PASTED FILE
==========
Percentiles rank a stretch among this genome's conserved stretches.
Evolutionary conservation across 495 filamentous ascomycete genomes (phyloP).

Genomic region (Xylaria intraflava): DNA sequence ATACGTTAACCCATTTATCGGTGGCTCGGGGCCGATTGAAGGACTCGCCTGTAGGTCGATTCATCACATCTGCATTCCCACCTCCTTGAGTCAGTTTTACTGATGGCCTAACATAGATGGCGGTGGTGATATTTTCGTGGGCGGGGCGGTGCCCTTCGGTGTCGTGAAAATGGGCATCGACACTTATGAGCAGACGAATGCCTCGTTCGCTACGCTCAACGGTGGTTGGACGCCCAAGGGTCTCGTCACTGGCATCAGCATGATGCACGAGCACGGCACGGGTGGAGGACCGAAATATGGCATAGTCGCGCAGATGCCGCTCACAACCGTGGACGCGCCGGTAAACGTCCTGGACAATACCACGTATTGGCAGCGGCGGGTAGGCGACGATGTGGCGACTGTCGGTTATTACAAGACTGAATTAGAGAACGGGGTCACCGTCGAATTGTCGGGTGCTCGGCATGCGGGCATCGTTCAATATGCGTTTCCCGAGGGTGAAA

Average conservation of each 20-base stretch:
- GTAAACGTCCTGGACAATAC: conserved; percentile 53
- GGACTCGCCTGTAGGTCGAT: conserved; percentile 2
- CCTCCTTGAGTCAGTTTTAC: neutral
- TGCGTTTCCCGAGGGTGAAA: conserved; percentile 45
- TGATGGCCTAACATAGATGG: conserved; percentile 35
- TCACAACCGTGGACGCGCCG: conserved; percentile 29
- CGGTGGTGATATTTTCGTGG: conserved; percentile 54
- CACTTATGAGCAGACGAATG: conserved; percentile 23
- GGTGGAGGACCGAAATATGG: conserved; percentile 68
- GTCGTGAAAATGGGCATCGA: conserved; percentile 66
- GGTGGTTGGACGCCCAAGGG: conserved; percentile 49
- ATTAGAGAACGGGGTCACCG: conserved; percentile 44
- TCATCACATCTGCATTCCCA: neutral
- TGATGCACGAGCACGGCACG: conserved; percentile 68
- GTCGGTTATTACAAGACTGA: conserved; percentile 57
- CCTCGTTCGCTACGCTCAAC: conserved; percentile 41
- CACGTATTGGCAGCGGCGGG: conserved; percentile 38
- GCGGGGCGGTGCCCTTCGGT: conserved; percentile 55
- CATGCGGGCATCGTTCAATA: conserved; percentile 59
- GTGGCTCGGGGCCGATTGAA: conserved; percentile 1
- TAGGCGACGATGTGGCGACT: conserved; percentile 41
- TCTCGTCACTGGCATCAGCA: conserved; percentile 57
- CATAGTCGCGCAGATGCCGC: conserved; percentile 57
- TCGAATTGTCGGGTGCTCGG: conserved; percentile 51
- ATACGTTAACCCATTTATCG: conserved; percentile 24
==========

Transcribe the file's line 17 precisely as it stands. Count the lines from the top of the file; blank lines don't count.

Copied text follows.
- TCATCACATCTGCATTCCCA: neutral